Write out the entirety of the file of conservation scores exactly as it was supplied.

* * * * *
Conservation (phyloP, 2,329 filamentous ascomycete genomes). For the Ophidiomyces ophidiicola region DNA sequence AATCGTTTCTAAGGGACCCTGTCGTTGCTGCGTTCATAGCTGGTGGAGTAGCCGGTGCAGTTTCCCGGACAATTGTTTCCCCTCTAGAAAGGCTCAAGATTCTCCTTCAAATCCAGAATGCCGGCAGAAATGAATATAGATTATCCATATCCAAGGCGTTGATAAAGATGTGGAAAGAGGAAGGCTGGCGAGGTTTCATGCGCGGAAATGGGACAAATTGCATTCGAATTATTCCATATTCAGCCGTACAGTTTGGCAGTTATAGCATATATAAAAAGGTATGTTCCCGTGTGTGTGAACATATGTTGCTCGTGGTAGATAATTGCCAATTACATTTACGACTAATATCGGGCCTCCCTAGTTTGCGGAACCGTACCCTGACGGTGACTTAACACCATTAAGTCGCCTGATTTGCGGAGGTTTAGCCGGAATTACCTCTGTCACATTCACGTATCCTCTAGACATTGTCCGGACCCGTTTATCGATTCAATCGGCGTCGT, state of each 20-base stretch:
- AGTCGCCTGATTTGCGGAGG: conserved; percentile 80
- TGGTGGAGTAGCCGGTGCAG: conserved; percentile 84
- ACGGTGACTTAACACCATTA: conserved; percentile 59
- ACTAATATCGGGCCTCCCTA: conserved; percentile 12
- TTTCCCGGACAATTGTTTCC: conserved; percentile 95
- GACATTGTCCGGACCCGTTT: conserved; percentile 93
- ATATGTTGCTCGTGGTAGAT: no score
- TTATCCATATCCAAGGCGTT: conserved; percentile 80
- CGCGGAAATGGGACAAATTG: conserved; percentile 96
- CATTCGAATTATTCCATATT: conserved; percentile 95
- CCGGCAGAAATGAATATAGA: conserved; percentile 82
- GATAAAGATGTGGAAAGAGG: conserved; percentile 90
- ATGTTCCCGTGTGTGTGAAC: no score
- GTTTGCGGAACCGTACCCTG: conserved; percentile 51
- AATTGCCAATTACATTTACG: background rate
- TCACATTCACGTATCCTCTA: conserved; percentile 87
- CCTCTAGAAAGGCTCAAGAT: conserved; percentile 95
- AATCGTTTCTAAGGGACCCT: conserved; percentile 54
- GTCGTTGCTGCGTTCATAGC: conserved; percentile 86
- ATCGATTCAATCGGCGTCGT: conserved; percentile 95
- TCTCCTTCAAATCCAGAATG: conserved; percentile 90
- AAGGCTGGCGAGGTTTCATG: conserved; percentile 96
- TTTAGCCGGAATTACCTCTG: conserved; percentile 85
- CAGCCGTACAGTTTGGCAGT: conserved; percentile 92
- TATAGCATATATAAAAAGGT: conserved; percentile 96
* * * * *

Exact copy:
Conservation (phyloP, 2,329 filamentous ascomycete genomes). For the Ophidiomyces ophidiicola region DNA sequence AATCGTTTCTAAGGGACCCTGTCGTTGCTGCGTTCATAGCTGGTGGAGTAGCCGGTGCAGTTTCCCGGACAATTGTTTCCCCTCTAGAAAGGCTCAAGATTCTCCTTCAAATCCAGAATGCCGGCAGAAATGAATATAGATTATCCATATCCAAGGCGTTGATAAAGATGTGGAAAGAGGAAGGCTGGCGAGGTTTCATGCGCGGAAATGGGACAAATTGCATTCGAATTATTCCATATTCAGCCGTACAGTTTGGCAGTTATAGCATATATAAAAAGGTATGTTCCCGTGTGTGTGAACATATGTTGCTCGTGGTAGATAATTGCCAATTACATTTACGACTAATATCGGGCCTCCCTAGTTTGCGGAACCGTACCCTGACGGTGACTTAACACCATTAAGTCGCCTGATTTGCGGAGGTTTAGCCGGAATTACCTCTGTCACATTCACGTATCCTCTAGACATTGTCCGGACCCGTTTATCGATTCAATCGGCGTCGT, state of each 20-base stretch:
- AGTCGCCTGATTTGCGGAGG: conserved; percentile 80
- TGGTGGAGTAGCCGGTGCAG: conserved; percentile 84
- ACGGTGACTTAACACCATTA: conserved; percentile 59
- ACTAATATCGGGCCTCCCTA: conserved; percentile 12
- TTTCCCGGACAATTGTTTCC: conserved; percentile 95
- GACATTGTCCGGACCCGTTT: conserved; percentile 93
- ATATGTTGCTCGTGGTAGAT: no score
- TTATCCATATCCAAGGCGTT: conserved; percentile 80
- CGCGGAAATGGGACAAATTG: conserved; percentile 96
- CATTCGAATTATTCCATATT: conserved; percentile 95
- CCGGCAGAAATGAATATAGA: conserved; percentile 82
- GATAAAGATGTGGAAAGAGG: conserved; percentile 90
- ATGTTCCCGTGTGTGTGAAC: no score
- GTTTGCGGAACCGTACCCTG: conserved; percentile 51
- AATTGCCAATTACATTTACG: background rate
- TCACATTCACGTATCCTCTA: conserved; percentile 87
- CCTCTAGAAAGGCTCAAGAT: conserved; percentile 95
- AATCGTTTCTAAGGGACCCT: conserved; percentile 54
- GTCGTTGCTGCGTTCATAGC: conserved; percentile 86
- ATCGATTCAATCGGCGTCGT: conserved; percentile 95
- TCTCCTTCAAATCCAGAATG: conserved; percentile 90
- AAGGCTGGCGAGGTTTCATG: conserved; percentile 96
- TTTAGCCGGAATTACCTCTG: conserved; percentile 85
- CAGCCGTACAGTTTGGCAGT: conserved; percentile 92
- TATAGCATATATAAAAAGGT: conserved; percentile 96